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As Nagorno Karabakh (Artsakh) Rebuilds Again, Many Concerns Remain

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It was wonderful to report on 8th January that most of the Staff and patients have returned to the Lady Cox Centre for Rehabilitation in Stepanakert, Nagorno Karabakh. The work of the Centre continues with renewed vigour in its mission as the only Centre of Excellence for the treatment of people of all ages with disabilities in the region. Moreover, the need for its expertise has substantially increased following the conflict in 2020.

HART is encouraged to hear that of the approximately 100,000 Armenians who evacuated from Nagorno Karabakh last year, about 50,000 have returned. Furthermore, efforts at rebuilding and restoring the extensive damage inflicted by the war have begun, though rural areas are more difficult to access. Electricity and Wi-Fi have been restored in Stepanakert, but full power has not yet been restored to rural areas.

HART understands that the contribution of the Russians is appreciated on the ground. "Russians are being helpful and friendly and are cooperating with the people and are doing a lot to rebuild," one source told us.

As reported, the Centre is now helping to treat those injured in the recent conflict. However, there are major concerns in Nagorno Karabakh and Armenia for prisoners still held by Azerbaijan and about the unaccountability for crimes that were committed during the conflict.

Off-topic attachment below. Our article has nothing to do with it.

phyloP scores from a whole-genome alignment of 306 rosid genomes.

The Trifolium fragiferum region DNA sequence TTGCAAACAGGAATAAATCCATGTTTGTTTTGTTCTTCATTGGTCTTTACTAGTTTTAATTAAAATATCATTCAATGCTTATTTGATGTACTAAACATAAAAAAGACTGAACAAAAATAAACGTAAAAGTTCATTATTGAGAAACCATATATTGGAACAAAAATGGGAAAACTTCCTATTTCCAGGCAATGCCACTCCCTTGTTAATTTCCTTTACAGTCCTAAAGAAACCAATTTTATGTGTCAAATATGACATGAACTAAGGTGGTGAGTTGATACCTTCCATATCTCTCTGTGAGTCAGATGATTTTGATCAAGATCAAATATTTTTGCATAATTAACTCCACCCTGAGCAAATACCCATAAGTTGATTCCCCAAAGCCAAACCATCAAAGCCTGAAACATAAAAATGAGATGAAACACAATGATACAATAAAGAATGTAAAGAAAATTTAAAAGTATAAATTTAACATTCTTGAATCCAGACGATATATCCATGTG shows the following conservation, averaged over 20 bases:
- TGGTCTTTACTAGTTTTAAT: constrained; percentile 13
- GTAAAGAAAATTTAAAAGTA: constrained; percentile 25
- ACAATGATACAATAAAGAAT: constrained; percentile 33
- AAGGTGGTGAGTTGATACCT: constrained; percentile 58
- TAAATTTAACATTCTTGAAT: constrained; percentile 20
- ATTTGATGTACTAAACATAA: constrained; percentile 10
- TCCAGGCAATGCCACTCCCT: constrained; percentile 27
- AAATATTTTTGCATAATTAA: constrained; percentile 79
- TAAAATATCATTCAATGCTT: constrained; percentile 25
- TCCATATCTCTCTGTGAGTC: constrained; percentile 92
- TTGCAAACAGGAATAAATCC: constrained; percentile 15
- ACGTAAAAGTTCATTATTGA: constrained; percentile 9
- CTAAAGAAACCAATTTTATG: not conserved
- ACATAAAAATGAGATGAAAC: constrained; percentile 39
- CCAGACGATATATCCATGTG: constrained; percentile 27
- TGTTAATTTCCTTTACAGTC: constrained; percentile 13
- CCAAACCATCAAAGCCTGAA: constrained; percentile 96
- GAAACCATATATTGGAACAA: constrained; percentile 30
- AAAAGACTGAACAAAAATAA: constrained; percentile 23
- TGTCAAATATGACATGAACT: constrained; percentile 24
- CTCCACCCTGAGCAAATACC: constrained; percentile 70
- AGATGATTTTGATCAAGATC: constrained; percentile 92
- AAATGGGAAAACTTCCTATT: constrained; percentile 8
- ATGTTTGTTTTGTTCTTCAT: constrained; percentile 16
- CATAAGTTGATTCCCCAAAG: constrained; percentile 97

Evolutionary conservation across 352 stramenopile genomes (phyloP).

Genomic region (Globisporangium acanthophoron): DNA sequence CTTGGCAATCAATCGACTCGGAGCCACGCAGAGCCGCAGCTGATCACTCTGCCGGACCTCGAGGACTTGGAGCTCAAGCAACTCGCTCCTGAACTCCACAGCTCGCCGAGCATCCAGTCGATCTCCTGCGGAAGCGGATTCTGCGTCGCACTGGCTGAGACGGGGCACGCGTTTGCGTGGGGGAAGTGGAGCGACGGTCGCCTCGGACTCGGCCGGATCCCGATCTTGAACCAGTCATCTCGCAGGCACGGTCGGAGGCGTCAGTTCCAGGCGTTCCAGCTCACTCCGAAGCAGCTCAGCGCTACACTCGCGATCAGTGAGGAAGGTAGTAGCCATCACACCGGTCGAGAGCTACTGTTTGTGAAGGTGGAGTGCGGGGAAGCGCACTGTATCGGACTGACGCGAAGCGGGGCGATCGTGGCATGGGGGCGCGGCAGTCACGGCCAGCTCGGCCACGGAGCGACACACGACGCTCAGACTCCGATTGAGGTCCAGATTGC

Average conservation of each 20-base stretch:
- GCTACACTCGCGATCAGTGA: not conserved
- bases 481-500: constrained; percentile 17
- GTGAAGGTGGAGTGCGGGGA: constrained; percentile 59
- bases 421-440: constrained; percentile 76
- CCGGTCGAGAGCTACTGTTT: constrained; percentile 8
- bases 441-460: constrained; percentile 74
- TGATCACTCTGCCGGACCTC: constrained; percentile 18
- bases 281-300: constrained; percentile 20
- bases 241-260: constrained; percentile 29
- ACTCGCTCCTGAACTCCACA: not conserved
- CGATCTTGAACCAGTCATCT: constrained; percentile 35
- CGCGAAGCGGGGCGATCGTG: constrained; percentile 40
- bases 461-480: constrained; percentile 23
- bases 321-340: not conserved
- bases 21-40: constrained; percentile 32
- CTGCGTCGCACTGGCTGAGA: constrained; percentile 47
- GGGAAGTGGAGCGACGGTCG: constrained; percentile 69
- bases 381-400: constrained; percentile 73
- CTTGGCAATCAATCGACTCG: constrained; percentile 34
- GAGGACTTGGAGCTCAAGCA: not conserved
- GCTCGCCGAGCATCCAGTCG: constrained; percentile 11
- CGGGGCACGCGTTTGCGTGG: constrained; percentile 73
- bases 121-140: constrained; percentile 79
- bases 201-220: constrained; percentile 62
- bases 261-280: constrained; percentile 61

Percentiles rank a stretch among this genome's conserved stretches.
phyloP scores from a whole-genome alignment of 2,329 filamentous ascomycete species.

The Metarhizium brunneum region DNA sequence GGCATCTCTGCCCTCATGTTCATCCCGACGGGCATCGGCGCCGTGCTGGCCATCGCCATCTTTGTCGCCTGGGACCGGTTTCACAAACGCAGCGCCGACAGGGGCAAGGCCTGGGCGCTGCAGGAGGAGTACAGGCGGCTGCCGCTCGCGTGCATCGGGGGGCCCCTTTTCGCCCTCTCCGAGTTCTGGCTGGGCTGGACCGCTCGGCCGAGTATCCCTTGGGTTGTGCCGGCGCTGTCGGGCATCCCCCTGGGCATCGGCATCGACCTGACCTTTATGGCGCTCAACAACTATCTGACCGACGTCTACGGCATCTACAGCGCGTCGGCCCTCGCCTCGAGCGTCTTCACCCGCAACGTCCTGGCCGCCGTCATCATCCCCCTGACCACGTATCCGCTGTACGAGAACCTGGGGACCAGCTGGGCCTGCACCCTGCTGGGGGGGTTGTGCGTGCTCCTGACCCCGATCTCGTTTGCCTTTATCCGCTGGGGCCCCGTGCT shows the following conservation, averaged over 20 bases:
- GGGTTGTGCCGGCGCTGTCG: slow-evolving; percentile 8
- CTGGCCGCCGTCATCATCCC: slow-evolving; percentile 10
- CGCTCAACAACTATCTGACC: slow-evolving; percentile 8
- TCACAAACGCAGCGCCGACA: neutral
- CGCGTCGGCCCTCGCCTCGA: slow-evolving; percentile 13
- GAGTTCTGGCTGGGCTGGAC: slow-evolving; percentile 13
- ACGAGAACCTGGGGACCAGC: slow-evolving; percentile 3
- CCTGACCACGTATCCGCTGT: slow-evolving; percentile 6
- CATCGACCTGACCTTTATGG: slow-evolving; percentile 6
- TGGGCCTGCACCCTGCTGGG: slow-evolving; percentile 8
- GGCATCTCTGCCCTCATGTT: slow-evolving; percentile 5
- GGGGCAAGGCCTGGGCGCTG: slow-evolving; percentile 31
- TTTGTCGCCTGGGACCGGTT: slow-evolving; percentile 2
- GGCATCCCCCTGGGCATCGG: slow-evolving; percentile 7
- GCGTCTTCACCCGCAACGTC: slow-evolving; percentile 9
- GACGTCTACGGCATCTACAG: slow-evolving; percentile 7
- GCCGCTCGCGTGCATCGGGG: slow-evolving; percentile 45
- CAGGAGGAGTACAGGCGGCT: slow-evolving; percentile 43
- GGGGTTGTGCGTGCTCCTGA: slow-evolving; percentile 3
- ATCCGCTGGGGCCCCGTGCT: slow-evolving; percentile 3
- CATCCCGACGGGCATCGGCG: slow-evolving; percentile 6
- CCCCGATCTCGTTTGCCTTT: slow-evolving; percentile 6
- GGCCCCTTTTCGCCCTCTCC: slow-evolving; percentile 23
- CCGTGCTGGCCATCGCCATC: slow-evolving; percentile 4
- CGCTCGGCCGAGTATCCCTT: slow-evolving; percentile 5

Below are some of the key priorities that the government and people of Nagorno Karabakh have identified. We join them in requesting that these issues be urgently addressed by the international community:

Maltreatment of prisoners. Dozens of Armenian detainees are still being held. To call on governments to pressure Azerbaijan to assist the ICRC with the identification, treatment, and release of all detainees.

Despite a ceasefire, reports of brutality against military and civilian prisoners continue to emerge, including torture and beheadings, with claims that the Red Cross is unable to visit many detainees.[1]

Violations of international law. To press for procedures to ensure that alleged war crimes are properly investigated by the appropriate international structures.

Neither Azerbaijan nor Turkey have been held to account for their actions, despite widespread evidence of atrocities and war crimes.

To provide urgent humanitarian aid, including aid for reconstruction.

Over 14,000 civilian structures in Nagorno Karabakh were reportedly damaged or destroyed during 45 days of conflict in 2020, including schools, hospitals, roads and electricity networks. An urgent plan of protection, economic support and development is needed to create an environment that makes it easier for people to return.

Safeguarding cultural and religious sites.

There is a deep fear that Azerbaijan will destroy Armenian Christian monuments and cultural heritage sites in territories under its control, including churches and holy crosses as they did in Nakhichevan.

Self-determination. The final status of Nagorno Karabakh has not been agreed. Most Armenians wish to press for the international community's recognition of Karabakh's right to self-determination.

Many fear that without this, the future rights, interests and well-being of the Armenian-majority population of Nagorno Karabakh will not be secure.

As Baroness Cox says: "HART is not just 'another aid organisation'. We are distinctive in that we combine aid with advocacy, working for peoples suffering from oppression, exploitation and persecution who are generally not served by major aid organisations and are off the radar screen of international media."

HART's report from our November 2020 visit to Nagorno Karabakh is available here.